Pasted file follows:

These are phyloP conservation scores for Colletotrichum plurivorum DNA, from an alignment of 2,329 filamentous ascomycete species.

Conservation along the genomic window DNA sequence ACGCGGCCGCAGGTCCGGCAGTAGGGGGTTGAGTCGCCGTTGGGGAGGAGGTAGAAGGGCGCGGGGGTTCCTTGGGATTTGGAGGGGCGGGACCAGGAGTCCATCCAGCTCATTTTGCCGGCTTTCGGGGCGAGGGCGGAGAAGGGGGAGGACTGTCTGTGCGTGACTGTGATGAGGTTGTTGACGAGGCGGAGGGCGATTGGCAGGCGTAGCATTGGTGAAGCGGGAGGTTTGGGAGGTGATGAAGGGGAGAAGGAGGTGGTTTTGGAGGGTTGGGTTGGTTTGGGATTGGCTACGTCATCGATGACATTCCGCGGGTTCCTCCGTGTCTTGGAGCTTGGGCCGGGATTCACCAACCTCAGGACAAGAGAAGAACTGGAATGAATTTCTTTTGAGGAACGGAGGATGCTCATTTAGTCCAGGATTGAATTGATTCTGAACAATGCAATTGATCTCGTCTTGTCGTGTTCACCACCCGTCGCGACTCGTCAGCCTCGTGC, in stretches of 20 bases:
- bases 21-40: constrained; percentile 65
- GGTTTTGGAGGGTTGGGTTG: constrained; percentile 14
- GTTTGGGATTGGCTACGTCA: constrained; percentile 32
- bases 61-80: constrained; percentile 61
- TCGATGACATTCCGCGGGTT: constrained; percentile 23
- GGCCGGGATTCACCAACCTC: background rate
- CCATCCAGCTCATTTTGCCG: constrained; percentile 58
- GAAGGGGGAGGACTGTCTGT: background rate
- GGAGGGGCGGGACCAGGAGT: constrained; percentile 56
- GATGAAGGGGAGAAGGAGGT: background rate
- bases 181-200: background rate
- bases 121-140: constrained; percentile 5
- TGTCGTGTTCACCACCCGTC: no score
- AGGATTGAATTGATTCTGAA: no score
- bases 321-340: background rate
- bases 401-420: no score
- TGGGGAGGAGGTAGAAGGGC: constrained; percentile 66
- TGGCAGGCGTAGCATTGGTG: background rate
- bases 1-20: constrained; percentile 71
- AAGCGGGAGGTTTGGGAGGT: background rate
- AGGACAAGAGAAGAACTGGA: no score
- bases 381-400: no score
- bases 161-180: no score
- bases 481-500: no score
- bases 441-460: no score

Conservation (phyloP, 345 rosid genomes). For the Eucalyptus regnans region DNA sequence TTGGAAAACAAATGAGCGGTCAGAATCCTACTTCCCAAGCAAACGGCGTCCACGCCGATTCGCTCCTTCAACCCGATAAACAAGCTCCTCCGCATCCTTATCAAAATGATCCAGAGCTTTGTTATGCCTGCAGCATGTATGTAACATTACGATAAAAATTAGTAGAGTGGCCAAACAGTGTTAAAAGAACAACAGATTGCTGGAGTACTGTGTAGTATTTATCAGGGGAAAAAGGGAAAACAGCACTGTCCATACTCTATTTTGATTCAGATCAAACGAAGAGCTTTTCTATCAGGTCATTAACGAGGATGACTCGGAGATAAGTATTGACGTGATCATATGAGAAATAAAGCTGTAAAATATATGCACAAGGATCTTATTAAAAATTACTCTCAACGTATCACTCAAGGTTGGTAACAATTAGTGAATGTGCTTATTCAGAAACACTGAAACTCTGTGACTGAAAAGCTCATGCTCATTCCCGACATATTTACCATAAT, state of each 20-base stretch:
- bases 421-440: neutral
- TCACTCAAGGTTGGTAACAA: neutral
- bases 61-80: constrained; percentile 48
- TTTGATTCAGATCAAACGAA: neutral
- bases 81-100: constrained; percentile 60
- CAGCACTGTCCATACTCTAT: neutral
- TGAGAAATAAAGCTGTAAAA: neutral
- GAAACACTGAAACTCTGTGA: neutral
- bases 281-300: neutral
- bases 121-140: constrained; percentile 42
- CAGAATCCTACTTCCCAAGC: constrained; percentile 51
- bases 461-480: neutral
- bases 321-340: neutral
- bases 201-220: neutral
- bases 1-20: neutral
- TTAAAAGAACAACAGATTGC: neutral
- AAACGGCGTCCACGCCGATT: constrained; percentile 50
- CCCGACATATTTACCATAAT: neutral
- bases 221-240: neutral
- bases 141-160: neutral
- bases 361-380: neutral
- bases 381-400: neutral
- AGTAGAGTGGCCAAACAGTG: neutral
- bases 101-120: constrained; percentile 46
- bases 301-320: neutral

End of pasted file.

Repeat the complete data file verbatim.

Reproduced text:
These are phyloP conservation scores for Colletotrichum plurivorum DNA, from an alignment of 2,329 filamentous ascomycete species.

Conservation along the genomic window DNA sequence ACGCGGCCGCAGGTCCGGCAGTAGGGGGTTGAGTCGCCGTTGGGGAGGAGGTAGAAGGGCGCGGGGGTTCCTTGGGATTTGGAGGGGCGGGACCAGGAGTCCATCCAGCTCATTTTGCCGGCTTTCGGGGCGAGGGCGGAGAAGGGGGAGGACTGTCTGTGCGTGACTGTGATGAGGTTGTTGACGAGGCGGAGGGCGATTGGCAGGCGTAGCATTGGTGAAGCGGGAGGTTTGGGAGGTGATGAAGGGGAGAAGGAGGTGGTTTTGGAGGGTTGGGTTGGTTTGGGATTGGCTACGTCATCGATGACATTCCGCGGGTTCCTCCGTGTCTTGGAGCTTGGGCCGGGATTCACCAACCTCAGGACAAGAGAAGAACTGGAATGAATTTCTTTTGAGGAACGGAGGATGCTCATTTAGTCCAGGATTGAATTGATTCTGAACAATGCAATTGATCTCGTCTTGTCGTGTTCACCACCCGTCGCGACTCGTCAGCCTCGTGC, in stretches of 20 bases:
- bases 21-40: constrained; percentile 65
- GGTTTTGGAGGGTTGGGTTG: constrained; percentile 14
- GTTTGGGATTGGCTACGTCA: constrained; percentile 32
- bases 61-80: constrained; percentile 61
- TCGATGACATTCCGCGGGTT: constrained; percentile 23
- GGCCGGGATTCACCAACCTC: background rate
- CCATCCAGCTCATTTTGCCG: constrained; percentile 58
- GAAGGGGGAGGACTGTCTGT: background rate
- GGAGGGGCGGGACCAGGAGT: constrained; percentile 56
- GATGAAGGGGAGAAGGAGGT: background rate
- bases 181-200: background rate
- bases 121-140: constrained; percentile 5
- TGTCGTGTTCACCACCCGTC: no score
- AGGATTGAATTGATTCTGAA: no score
- bases 321-340: background rate
- bases 401-420: no score
- TGGGGAGGAGGTAGAAGGGC: constrained; percentile 66
- TGGCAGGCGTAGCATTGGTG: background rate
- bases 1-20: constrained; percentile 71
- AAGCGGGAGGTTTGGGAGGT: background rate
- AGGACAAGAGAAGAACTGGA: no score
- bases 381-400: no score
- bases 161-180: no score
- bases 481-500: no score
- bases 441-460: no score

Conservation (phyloP, 345 rosid genomes). For the Eucalyptus regnans region DNA sequence TTGGAAAACAAATGAGCGGTCAGAATCCTACTTCCCAAGCAAACGGCGTCCACGCCGATTCGCTCCTTCAACCCGATAAACAAGCTCCTCCGCATCCTTATCAAAATGATCCAGAGCTTTGTTATGCCTGCAGCATGTATGTAACATTACGATAAAAATTAGTAGAGTGGCCAAACAGTGTTAAAAGAACAACAGATTGCTGGAGTACTGTGTAGTATTTATCAGGGGAAAAAGGGAAAACAGCACTGTCCATACTCTATTTTGATTCAGATCAAACGAAGAGCTTTTCTATCAGGTCATTAACGAGGATGACTCGGAGATAAGTATTGACGTGATCATATGAGAAATAAAGCTGTAAAATATATGCACAAGGATCTTATTAAAAATTACTCTCAACGTATCACTCAAGGTTGGTAACAATTAGTGAATGTGCTTATTCAGAAACACTGAAACTCTGTGACTGAAAAGCTCATGCTCATTCCCGACATATTTACCATAAT, state of each 20-base stretch:
- bases 421-440: neutral
- TCACTCAAGGTTGGTAACAA: neutral
- bases 61-80: constrained; percentile 48
- TTTGATTCAGATCAAACGAA: neutral
- bases 81-100: constrained; percentile 60
- CAGCACTGTCCATACTCTAT: neutral
- TGAGAAATAAAGCTGTAAAA: neutral
- GAAACACTGAAACTCTGTGA: neutral
- bases 281-300: neutral
- bases 121-140: constrained; percentile 42
- CAGAATCCTACTTCCCAAGC: constrained; percentile 51
- bases 461-480: neutral
- bases 321-340: neutral
- bases 201-220: neutral
- bases 1-20: neutral
- TTAAAAGAACAACAGATTGC: neutral
- AAACGGCGTCCACGCCGATT: constrained; percentile 50
- CCCGACATATTTACCATAAT: neutral
- bases 221-240: neutral
- bases 141-160: neutral
- bases 361-380: neutral
- bases 381-400: neutral
- AGTAGAGTGGCCAAACAGTG: neutral
- bases 101-120: constrained; percentile 46
- bases 301-320: neutral